In his eyes, he can only be a man and have a sense of family pride if he makes lots of money in order to have nice things, what Cornel West and Nathaniel West both refer to as “the paraphernalia of suffering.” It’s as if the gospel choir ecstatically singing, “Get your money, get your money, get your money, black man” is the backdrop for Hansberry’s play.

When Walter Lee tells his family about the dirty deal, he drops on his knees and exclaims, “We’ll put on a show for the man. Just what he wants to see…Maybe I’ll get down on my black knees…All right, Mr. Great White Father!” His family is horrified as he goes through the motions of a minstrel show performance, admitting that if it promises success, he will become the caricature.

This internalization of a caricature for the sake of success is something that both hip-hop artist, Lupe Fiasco, and film director, Spike Lee have critiqued in their own art. In Fiasco’s “Dumb it Down,” he makes it clear that he refuses to play dumb, to just put on a “show,” to be a body without a voice. He explains that he is peerless, like one driving a car, alone, looking through a windshield that is “minstrel.” The entire song is a scathing critique of his industry peers and the corporate world that produces them. In this sense, it is very similar to Lee’s darkly comic film “Bamboozled” about a stage production turned television show in which the black actors sing, dance, and wear blackface.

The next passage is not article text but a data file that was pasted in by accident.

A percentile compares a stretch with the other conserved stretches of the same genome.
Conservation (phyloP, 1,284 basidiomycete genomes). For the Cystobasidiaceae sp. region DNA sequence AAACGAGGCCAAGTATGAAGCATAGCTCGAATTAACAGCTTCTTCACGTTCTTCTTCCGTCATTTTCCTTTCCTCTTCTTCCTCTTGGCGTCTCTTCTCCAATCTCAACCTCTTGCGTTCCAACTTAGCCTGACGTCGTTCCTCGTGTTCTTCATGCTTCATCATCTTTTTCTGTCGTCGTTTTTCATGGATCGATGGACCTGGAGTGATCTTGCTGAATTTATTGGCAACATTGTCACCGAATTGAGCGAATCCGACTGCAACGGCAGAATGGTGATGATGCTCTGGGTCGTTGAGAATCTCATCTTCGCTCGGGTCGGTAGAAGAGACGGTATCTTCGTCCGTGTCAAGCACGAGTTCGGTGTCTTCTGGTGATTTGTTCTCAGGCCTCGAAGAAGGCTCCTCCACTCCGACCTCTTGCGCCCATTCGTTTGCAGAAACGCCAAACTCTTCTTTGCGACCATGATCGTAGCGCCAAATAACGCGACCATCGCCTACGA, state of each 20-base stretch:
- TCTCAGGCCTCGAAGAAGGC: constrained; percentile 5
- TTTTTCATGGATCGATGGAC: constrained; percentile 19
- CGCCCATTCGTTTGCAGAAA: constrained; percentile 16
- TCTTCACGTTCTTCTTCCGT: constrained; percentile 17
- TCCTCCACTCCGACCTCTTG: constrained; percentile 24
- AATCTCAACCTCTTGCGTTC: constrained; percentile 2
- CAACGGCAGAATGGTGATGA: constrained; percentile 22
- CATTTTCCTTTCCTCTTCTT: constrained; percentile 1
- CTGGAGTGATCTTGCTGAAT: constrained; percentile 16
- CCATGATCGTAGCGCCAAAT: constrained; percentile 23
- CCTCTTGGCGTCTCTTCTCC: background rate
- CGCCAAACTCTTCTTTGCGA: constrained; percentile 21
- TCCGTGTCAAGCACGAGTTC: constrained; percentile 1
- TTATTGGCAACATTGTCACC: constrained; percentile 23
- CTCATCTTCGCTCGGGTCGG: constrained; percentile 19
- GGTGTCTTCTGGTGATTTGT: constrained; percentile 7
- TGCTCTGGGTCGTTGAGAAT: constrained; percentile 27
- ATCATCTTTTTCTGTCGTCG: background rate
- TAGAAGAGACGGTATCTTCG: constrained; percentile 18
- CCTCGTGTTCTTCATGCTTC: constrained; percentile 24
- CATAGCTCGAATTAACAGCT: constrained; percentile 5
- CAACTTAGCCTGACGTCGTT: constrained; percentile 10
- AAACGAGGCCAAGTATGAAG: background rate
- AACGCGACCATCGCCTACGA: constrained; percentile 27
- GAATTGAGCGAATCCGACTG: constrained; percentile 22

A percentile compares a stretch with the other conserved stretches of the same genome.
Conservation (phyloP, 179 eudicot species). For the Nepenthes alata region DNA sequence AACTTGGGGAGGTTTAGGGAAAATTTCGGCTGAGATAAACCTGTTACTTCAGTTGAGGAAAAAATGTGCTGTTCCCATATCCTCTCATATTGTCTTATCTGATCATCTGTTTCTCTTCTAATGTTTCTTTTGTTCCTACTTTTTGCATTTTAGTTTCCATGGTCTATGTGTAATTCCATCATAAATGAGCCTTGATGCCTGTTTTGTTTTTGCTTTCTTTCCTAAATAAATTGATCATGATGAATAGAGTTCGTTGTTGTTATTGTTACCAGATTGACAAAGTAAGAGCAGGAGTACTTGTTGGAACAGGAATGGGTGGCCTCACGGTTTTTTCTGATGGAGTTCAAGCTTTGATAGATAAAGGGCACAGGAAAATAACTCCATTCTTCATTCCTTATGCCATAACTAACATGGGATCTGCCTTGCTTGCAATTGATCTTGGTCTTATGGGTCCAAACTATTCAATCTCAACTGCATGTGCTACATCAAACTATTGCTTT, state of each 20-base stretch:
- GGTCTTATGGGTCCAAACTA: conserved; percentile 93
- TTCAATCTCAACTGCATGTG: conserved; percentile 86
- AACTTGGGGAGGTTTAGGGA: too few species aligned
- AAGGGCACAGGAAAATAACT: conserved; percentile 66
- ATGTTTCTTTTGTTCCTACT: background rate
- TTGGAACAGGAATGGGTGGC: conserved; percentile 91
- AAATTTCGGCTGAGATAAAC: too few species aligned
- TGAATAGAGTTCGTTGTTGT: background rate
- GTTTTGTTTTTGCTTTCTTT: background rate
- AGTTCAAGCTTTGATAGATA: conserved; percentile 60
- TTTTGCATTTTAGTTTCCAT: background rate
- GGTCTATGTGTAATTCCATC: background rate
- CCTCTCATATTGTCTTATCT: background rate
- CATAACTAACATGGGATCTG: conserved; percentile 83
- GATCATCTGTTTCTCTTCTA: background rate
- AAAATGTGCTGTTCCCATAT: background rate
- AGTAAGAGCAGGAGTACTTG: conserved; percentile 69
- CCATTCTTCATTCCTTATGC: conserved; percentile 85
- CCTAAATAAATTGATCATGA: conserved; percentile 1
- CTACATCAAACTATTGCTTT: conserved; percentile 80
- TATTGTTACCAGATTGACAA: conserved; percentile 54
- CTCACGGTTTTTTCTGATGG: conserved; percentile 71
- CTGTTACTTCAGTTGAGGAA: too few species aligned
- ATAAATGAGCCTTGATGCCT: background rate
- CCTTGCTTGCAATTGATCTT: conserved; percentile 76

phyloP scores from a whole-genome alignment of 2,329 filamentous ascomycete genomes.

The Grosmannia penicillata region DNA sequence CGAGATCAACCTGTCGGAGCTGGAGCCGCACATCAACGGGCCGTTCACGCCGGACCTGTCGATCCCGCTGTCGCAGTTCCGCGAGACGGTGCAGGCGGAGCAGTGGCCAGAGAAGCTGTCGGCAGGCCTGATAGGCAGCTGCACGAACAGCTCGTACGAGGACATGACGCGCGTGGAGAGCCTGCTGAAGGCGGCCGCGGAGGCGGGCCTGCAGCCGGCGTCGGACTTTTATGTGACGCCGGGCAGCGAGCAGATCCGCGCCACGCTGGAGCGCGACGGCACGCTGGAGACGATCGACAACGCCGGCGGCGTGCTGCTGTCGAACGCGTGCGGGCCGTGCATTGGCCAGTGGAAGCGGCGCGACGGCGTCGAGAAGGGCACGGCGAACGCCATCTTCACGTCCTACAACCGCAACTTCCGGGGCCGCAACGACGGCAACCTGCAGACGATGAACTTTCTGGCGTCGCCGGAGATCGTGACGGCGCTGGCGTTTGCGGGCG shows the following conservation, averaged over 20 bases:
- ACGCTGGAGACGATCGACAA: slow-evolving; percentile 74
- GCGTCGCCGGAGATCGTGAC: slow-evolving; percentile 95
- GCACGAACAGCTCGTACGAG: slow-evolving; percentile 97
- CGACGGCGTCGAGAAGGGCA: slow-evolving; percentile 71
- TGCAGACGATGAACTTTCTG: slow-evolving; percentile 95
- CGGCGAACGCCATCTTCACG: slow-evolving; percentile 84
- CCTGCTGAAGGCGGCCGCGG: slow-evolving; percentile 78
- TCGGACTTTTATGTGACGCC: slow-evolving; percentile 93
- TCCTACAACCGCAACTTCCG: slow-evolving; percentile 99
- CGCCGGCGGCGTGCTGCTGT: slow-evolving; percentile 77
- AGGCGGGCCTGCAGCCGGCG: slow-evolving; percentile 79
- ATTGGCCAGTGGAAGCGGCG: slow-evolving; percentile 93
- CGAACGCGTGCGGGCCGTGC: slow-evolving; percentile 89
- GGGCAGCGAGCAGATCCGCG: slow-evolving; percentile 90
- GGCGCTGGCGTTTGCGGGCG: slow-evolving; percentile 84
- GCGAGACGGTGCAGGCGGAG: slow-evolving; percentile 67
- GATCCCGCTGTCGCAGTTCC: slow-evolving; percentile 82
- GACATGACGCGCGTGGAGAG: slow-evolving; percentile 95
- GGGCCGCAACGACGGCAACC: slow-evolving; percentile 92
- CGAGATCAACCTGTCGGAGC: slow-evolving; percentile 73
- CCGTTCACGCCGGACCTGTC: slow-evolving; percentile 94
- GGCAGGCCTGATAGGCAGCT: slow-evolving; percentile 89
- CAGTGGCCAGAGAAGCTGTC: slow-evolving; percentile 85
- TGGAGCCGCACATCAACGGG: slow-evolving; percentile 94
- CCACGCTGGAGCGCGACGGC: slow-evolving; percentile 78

The “dumbed down” lyrics that Fiasco is resisting and the shucking/jiving of Lee’s actors are both examples of what they have been told it takes to become successful in a culture largely dominated by white supremacist ideals. Spike Lee is known for his critique of Tyler Perry’s films and television shows, shows that he thinks are focus on dumbed down, bodily humor rather than intelligent scriptwriting; he has even controversially referred to this as “coonery buffoonery.”

No to Negro Control